This paper is a case study prepared for UCT’s Housing Finance Programme for Sub-Saharan Africa.
Abstract: in developing economies, home ownership and access to housing finance for the lower-income sectors of society remain a pressing challenge for policymakers. The best efforts of housing authorities are often bedevilled by the twin ‘evils’ of: (i) the inability of prospective homeowners to afford regular repayments for housing finance, and; (ii) the absence (or insufficient) savings to serve as collateral to secure housing finance or to contribute towards a deposit (down payment) to reduce the loan amount. Pension-supported housing loans have been introduced in some jurisdictions as a means of addressing affordability constraints and the lack of savings. Accessing accumulated retirement savings to serve as collateral to secure housing finance has proved to be successful in certain instances but also has its fair share of detractors.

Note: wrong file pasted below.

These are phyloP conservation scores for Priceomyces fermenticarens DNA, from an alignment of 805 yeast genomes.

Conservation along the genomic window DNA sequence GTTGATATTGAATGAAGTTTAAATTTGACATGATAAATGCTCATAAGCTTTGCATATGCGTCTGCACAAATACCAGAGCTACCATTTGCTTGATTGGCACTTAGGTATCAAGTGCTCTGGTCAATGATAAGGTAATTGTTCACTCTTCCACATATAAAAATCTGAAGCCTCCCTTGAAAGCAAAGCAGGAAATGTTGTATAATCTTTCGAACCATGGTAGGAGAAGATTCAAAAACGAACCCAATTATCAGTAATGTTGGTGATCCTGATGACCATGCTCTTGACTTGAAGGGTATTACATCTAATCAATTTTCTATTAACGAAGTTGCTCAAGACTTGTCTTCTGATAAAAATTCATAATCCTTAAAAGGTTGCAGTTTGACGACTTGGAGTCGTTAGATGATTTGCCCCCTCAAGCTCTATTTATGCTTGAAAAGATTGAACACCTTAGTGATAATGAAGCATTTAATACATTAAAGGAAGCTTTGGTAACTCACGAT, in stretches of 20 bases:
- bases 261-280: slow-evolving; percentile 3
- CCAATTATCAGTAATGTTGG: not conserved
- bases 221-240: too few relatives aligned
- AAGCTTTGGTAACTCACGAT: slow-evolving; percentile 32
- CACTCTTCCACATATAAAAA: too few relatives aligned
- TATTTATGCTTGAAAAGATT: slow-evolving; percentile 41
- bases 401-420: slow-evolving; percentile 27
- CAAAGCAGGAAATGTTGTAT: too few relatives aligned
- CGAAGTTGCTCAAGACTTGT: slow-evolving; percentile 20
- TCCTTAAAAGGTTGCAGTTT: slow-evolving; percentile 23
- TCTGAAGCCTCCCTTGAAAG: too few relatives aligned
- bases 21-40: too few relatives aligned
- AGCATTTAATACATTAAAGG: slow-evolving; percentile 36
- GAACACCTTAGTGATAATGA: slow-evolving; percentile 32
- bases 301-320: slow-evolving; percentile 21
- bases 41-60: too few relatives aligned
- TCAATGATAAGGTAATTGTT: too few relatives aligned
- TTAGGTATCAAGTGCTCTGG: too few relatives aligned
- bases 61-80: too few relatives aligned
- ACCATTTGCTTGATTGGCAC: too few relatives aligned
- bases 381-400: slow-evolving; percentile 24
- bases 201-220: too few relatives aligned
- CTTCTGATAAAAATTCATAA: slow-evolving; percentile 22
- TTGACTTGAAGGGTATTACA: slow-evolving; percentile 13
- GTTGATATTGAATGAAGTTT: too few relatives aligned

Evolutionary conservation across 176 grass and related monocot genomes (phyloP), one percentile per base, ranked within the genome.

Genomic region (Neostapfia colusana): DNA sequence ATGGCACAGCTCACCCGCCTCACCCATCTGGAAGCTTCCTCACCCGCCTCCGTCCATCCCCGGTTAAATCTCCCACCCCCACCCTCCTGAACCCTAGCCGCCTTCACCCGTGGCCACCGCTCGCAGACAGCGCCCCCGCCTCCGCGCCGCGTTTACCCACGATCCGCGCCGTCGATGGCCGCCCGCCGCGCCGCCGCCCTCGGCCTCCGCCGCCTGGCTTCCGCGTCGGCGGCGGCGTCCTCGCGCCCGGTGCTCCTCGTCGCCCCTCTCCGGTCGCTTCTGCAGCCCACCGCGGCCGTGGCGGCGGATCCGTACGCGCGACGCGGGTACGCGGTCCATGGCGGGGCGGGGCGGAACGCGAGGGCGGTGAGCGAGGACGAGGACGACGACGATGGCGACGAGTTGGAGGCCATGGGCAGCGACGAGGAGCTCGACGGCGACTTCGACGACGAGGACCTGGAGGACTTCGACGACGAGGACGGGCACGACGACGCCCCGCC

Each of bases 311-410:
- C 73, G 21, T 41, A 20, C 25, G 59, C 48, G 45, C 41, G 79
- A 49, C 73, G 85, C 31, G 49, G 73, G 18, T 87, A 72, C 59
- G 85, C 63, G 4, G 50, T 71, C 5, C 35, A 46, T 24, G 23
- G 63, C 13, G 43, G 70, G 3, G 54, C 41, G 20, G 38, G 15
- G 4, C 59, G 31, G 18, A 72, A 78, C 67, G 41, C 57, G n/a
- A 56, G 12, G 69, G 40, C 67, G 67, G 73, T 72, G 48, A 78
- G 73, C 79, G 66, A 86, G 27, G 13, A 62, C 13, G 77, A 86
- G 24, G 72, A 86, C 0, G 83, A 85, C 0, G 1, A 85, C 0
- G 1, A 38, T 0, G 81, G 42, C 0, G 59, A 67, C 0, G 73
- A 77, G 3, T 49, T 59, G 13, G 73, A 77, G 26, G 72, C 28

The paper is written as a teaching case with the following objectives:
- Provide a high-level understanding of the pension-secured loan product and associated market dynamics in South Africa.
- Initiate discussion on the relevance (or not) of the pension-secured loan product along the spectrum of housing finance products.
- Encourage housing finance product innovation.
The primary target audience for the teaching case are delegates attending the “Housing Finance Course for Sub-Saharan Africa” which is held annually at the University of Cape Town’s Graduate School of Business, usually in October. Other audiences include policymakers, financiers, community-based organisations and other private sector participants involved in designing housing finance solutions.Download PDF